Payout Economics on Process Stream Analyzers

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Overview

The installation of process instrumentation can result in lower product cost, improved product specification and/or compliance with governmental regulations. Economic evaluation of the cost of instrumentation as compared to savings in any of these areas may be made to justify each installation.

An on-stream analyzer was installed. The cost of the equipment was approximately $8,000. The total cost of installation was an additional $3,000. The payout was in ten months. This is due to the economic credit for smoother operation along with a savings from reducing laboratory tests from the original 24 tests per day to 4 tests per day.

An analysis was made on the cost involved if the input ingredients could be reduced somewhat. The input ingredients here could be reduced $35,000 (year) where just enough was used to do the job. An instrument was installed. There was a $3,000 installation cost, and the instrument cost was approximately $8,000. The payout was in approximately seven months by maintaining the same output but with less input ingredients. (See example above.)

A turbidity unit was installed to evaluate/test on various filter brands and types of both cartridge and "filter aid" for minimum filter cost yet maintain the original quality. Base equipment price was $7,000.

In order to avoid extra storage and extra recovery costs, a turbidity meter was installed. The cost was approximately $7,000 but no payout or return on investment was calculated as installation is classed as an "insurance item because the effects over turbidity can be extremely costly." A payout analysis could have been made - perhaps based on the cost of rerunning an out of spec tank quantity versus the cost of the instrument.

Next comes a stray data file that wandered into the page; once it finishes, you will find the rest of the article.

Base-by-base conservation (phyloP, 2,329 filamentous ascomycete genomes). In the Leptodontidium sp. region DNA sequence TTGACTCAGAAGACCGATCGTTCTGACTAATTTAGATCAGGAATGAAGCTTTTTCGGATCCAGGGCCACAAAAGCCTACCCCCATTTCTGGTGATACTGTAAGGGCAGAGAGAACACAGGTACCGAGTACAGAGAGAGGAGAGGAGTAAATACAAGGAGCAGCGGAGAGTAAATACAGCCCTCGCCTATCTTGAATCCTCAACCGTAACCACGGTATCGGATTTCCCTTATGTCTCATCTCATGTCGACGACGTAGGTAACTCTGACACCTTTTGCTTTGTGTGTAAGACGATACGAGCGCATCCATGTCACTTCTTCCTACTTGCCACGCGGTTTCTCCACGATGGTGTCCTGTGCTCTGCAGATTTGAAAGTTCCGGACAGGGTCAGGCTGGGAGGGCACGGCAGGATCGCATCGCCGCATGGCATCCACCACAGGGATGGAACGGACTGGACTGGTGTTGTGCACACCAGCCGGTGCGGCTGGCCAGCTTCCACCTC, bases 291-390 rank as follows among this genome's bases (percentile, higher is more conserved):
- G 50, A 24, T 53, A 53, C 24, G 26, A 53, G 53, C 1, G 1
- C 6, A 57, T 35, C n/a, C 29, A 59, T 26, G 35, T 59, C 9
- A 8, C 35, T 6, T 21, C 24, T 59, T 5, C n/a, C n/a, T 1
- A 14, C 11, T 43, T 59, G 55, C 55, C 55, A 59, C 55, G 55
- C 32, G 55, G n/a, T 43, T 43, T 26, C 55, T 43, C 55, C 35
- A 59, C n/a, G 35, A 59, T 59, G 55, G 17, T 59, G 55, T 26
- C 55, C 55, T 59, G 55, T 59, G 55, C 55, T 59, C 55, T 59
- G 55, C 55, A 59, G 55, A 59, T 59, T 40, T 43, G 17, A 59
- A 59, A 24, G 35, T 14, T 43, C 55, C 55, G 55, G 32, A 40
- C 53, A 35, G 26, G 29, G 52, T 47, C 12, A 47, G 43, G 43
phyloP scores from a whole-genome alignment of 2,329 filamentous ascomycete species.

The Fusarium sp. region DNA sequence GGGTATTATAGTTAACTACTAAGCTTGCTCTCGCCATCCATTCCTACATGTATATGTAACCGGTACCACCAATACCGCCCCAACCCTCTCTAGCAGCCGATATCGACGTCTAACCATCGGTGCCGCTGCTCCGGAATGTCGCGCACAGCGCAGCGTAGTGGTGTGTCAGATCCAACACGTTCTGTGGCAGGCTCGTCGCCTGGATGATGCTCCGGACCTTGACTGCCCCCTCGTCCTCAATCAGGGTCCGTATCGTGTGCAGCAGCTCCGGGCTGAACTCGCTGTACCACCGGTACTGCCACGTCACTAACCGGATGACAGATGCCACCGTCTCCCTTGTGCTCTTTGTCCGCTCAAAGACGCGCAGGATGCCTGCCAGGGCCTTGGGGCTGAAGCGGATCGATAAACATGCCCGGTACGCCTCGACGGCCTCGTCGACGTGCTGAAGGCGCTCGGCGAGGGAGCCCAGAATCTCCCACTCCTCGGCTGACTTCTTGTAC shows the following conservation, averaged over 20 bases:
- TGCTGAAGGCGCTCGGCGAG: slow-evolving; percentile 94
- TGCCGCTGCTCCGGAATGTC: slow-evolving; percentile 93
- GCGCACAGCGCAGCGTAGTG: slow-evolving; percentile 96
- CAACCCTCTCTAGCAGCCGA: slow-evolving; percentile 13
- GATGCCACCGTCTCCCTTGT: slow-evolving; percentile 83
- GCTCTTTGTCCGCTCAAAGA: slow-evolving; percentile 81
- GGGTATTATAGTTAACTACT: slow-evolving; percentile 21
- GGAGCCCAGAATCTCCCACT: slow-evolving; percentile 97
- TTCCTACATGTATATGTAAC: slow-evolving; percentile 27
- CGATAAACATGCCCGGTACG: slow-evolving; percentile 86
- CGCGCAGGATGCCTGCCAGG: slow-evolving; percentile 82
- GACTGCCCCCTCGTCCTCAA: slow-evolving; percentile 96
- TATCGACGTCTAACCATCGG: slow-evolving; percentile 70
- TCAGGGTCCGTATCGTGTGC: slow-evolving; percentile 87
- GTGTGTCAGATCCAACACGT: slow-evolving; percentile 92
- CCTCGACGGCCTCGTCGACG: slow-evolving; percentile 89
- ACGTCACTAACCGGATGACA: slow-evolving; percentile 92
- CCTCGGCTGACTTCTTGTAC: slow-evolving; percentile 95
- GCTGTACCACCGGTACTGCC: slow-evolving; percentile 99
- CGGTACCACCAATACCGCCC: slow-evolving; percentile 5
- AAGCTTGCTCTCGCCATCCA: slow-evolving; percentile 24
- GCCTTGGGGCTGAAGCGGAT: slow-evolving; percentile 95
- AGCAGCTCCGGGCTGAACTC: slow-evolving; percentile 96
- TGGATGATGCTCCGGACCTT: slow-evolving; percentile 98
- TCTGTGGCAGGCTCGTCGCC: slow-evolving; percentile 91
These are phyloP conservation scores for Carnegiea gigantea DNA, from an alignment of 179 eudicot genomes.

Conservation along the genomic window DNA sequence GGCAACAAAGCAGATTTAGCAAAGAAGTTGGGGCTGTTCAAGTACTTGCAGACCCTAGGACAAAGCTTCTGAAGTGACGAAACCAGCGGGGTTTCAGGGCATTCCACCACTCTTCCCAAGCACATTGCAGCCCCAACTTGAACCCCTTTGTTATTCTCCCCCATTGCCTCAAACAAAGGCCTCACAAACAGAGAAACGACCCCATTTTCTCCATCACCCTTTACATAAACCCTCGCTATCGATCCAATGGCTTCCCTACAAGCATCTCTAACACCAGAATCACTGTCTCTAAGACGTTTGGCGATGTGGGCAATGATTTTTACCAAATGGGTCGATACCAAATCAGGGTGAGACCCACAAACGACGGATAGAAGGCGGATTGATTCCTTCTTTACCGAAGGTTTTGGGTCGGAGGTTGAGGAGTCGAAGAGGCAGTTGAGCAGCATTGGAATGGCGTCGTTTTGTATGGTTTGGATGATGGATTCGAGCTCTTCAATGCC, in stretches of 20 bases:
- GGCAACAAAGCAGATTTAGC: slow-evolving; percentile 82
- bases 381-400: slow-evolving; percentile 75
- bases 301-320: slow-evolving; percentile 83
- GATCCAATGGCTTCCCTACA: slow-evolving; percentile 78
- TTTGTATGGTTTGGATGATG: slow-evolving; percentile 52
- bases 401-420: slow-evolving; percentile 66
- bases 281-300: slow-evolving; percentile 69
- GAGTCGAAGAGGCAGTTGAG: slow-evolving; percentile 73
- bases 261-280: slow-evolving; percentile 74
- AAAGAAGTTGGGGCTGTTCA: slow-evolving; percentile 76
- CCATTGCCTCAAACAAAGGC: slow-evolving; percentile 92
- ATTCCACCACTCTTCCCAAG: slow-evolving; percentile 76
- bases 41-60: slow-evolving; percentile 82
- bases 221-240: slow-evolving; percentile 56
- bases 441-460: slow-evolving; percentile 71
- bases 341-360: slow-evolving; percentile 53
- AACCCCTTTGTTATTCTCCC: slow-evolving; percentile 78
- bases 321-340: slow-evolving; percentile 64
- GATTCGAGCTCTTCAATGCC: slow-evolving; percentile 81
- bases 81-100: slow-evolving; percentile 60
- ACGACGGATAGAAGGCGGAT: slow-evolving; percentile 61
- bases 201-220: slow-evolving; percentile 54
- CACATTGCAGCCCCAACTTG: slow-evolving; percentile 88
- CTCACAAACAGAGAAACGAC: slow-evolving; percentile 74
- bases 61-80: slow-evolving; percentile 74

A situation where production is near capacity and increase in the throughput because of closer turbidity control could equal $5,000 per month. Installation of a turbidity meter was warranted.

In production of an assembly, the presence of unwanted particle can cause the assembly to go out of spec, but if it passes into the next operation, then it becomes too late and too expensive to recover. So, it must be caught early on in the process.

The presence of and reuse/recovery of a catalyst can justify the installation of a turbidity meter. If you have an upset (say, of $4,000 cost) occurring once in a while, then the installation cost of $3,000 plus wiring can be paid for quickly.

In a situation where it was understood that low parts per million concentration could cost a loss of effectiveness, it had been the practice to oversupply the chemical to the process. When an instrument was added, the original cycle time rule of thumb of so many hours changeover was extended to several times that many and over $100,000 worth of chemicals were saved in a two-year period.

Measuring particle concentration resulted in longer filter cycles and more filter throughput. The payout was based on the value of the cycle and estimated to be more than $10,000 per month. This was accomplished by automatically measuring PPM of particle chemistry.

A product was blended with another product and continuous monitoring of it better achieved the correct ratios so that increased profits could be seen.

Conclusion

There are several goals when budget studies are requested. The main objective is to reduce the cost, typically, a reduction in chemicals, manpower, or laboratory work. These would be expressed as cost savings in material, labor and, possibly, other categories.

Alternatively, there could be anticipated increase in sales because of improved specifications, for example, longer shelf life. This could be thought of as a new business investment. In some cases there may be fmes involved where particles are being discharged and that would be entered under the other category of cost savings.

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